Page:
Over the years I've noticed this design form being co-opted first by local San Francisco lefty-political groups at rallies and protests. It made it's way into TV first with the forgettable Northern Lights series and groups like RUN DMC. From the time of it's humble xerographic beginnings the logo became a sign signifying radicalism. It's no wonder that, with its importance to Bay Area politics that Current TV decided to use it's form to define themselves. 

    If you want more info about the logo and Queer Nation, you can visit the archives of the Gay and Lesbian Historical Society in San Francisco. (http://www.glbthistory.org)

    Thanks,
    Mark Duran

  • mc

    Current's original concept was in large part YouTube before YouTube existed.

    Video cameras were commonplace, but nobody had worked out how to make online video storage cheap.

    Current was primarily an ideological venture, not a commercial one, so appealing to advertisers was always less important than appealing to viewers. Short form video is a popular form - just ask YouTube, MTV or Sesame Street. Or, for that matter, most TV news programs (or channels).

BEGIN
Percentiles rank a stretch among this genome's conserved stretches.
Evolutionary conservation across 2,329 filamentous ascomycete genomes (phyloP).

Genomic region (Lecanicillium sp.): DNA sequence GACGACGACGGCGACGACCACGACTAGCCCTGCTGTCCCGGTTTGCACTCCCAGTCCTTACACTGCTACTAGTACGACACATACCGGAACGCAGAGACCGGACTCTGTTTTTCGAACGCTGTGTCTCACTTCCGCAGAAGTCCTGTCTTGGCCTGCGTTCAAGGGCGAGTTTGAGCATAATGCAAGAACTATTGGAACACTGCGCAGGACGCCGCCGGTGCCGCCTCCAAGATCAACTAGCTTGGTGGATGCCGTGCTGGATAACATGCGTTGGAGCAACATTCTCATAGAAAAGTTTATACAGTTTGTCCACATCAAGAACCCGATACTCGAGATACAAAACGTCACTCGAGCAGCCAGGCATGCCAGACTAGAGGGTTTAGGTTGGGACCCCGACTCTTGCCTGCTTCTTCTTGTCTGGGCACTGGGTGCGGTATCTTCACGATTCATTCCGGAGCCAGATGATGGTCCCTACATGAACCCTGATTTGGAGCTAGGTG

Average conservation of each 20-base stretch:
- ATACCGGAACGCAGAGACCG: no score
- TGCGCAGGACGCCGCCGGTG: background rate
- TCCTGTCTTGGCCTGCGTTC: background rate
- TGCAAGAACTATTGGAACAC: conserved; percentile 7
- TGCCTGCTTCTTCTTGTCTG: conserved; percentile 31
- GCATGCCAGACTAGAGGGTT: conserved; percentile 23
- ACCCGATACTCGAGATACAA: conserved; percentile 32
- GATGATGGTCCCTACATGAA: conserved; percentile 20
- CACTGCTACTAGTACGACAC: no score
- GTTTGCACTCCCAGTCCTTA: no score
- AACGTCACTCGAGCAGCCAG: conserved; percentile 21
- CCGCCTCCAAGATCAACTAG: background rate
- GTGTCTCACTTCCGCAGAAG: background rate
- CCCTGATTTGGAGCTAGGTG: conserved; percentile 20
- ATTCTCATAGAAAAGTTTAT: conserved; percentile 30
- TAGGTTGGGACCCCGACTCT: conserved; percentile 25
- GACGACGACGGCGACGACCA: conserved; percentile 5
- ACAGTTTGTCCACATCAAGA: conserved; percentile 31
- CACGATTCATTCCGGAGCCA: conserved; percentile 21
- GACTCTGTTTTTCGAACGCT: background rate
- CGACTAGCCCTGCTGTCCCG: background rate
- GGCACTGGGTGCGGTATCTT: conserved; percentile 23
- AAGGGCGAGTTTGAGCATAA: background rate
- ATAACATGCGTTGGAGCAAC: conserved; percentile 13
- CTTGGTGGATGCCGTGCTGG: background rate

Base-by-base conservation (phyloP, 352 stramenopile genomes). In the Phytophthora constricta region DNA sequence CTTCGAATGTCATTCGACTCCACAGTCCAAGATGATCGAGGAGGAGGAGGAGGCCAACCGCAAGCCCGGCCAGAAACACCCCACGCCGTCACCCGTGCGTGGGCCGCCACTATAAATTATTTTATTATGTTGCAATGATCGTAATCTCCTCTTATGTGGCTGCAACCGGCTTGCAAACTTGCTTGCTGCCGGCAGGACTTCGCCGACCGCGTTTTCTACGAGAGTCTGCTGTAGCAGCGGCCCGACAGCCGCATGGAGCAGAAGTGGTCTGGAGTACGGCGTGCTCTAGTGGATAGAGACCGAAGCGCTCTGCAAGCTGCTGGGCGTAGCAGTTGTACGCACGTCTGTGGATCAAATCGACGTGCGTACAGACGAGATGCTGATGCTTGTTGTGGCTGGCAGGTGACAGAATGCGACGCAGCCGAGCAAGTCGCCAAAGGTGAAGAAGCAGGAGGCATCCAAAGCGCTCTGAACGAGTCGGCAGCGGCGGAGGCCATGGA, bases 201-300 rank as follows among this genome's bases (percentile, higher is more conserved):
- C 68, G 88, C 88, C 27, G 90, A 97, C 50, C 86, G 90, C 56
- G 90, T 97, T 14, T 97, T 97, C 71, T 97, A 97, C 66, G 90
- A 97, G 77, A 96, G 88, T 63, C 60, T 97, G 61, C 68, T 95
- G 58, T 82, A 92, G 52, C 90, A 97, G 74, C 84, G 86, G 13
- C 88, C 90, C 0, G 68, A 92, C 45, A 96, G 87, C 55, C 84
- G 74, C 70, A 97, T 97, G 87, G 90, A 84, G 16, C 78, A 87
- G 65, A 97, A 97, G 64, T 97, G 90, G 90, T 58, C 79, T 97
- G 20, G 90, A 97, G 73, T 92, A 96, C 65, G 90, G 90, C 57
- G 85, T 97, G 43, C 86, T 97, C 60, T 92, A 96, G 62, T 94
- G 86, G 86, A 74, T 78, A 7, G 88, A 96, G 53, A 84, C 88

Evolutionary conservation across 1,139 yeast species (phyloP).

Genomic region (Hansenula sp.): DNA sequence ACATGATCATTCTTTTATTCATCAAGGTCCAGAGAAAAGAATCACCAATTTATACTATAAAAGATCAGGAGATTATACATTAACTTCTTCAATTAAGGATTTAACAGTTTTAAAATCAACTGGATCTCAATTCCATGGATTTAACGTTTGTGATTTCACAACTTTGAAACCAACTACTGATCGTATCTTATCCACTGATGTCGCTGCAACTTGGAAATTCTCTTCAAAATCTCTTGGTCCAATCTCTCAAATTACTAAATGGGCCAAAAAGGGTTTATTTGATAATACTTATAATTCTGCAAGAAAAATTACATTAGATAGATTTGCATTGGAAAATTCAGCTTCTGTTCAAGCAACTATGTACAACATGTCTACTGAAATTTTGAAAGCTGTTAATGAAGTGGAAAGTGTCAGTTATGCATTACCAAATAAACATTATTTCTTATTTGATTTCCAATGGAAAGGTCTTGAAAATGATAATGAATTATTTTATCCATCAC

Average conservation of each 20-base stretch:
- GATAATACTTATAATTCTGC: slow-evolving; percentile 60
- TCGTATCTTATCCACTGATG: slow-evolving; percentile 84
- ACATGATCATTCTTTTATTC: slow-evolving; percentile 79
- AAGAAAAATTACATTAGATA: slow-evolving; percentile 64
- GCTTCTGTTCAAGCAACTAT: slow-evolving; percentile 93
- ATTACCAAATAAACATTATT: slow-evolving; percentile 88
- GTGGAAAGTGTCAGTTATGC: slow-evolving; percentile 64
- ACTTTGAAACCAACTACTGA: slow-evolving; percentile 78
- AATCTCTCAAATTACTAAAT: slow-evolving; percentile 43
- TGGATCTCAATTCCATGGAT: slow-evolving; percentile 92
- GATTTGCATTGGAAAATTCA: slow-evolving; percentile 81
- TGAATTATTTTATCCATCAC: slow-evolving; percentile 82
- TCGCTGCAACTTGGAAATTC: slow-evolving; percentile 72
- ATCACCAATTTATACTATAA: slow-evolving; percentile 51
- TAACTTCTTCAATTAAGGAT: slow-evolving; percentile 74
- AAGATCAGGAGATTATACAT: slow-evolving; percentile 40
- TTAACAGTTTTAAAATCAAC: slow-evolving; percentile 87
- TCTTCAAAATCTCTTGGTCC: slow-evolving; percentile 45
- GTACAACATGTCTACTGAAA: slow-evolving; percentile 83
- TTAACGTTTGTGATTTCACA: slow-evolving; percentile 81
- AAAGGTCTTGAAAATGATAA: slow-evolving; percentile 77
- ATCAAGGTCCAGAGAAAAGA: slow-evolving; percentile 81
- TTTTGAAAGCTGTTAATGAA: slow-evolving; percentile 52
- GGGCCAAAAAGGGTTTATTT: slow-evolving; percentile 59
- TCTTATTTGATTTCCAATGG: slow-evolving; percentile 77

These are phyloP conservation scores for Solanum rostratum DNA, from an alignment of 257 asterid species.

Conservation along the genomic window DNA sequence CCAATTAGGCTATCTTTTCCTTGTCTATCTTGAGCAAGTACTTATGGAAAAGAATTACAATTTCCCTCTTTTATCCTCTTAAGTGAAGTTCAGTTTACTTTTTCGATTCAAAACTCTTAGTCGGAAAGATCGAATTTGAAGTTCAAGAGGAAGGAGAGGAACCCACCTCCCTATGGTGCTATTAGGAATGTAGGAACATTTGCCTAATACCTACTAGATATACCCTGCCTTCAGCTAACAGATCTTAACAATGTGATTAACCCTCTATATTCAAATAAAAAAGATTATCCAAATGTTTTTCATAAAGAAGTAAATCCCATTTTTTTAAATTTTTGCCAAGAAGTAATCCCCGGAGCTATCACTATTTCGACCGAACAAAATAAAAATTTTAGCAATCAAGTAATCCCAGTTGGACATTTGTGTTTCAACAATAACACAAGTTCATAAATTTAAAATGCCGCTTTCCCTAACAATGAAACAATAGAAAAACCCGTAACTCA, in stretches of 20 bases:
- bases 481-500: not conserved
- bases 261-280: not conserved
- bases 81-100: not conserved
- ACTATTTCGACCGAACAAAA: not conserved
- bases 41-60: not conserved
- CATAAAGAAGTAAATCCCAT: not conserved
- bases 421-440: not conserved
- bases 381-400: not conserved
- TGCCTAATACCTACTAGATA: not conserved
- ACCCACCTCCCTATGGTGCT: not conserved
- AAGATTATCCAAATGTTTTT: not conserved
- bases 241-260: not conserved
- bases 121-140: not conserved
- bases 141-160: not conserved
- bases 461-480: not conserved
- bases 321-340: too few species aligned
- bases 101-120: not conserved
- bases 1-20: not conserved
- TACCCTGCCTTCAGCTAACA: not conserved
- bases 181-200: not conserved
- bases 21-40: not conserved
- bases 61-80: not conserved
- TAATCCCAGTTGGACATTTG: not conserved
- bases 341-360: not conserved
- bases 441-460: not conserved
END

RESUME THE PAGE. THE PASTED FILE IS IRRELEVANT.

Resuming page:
• Son Dao

    I wholly disagree. I think the Current logo is horrible. Its readability is poor. The animation is not memorable. It reads like a poor execution or mistake in production. Just because it has a Olins behind its design doesn't make it automatically a good design.

    The more I read articles from FastCompany, the more I feel that the writers aren't being analytical about design but are just kissing up and trying to make design a celebrity. It oversimplifies design and degrades the efforts of hard working designers. It is not a popularity contest. FastCompany shouldn't try to be the People magazine of the design business. There are already plenty of rags like that out there already.

  • Vlad Anghene

    I absolutely love the new brand id, it feels organic and active, almose alive :)
    well done

  • Chris Casey

    I've been waiting for the Current rebrand to get a shout out on here.  I think its great. Unfortunately, Wolf Olins was not involved in the set/production design and camera work which is inexcusable atrocious (exposed brick on a news set?  please!  blue curtains on a news set? what is this cable access in the 90s?)  The channel had (has?) so much potential but it seems like no one over there know's what they're doing.  

    The should pick up the phone and call the designers at Clickspring.  Get their studios/news room in order.  ASAP.

  • Leban

    I guess my first comment got pitched by the moderator because it had a link in it :-(

    So I'll be more direct—Can you please provide the "before" image of the prior Current logo? It is mentioned in the article, but no image has been provided for the readers to compare the two. Would seem appropriate for a re-branding ;-)

    Thanks!

  • gaby

    Since last week i am lot allowed to watch the images from the articles of co.create (i can see he icons of the images, but can`t access to the image) who can help me?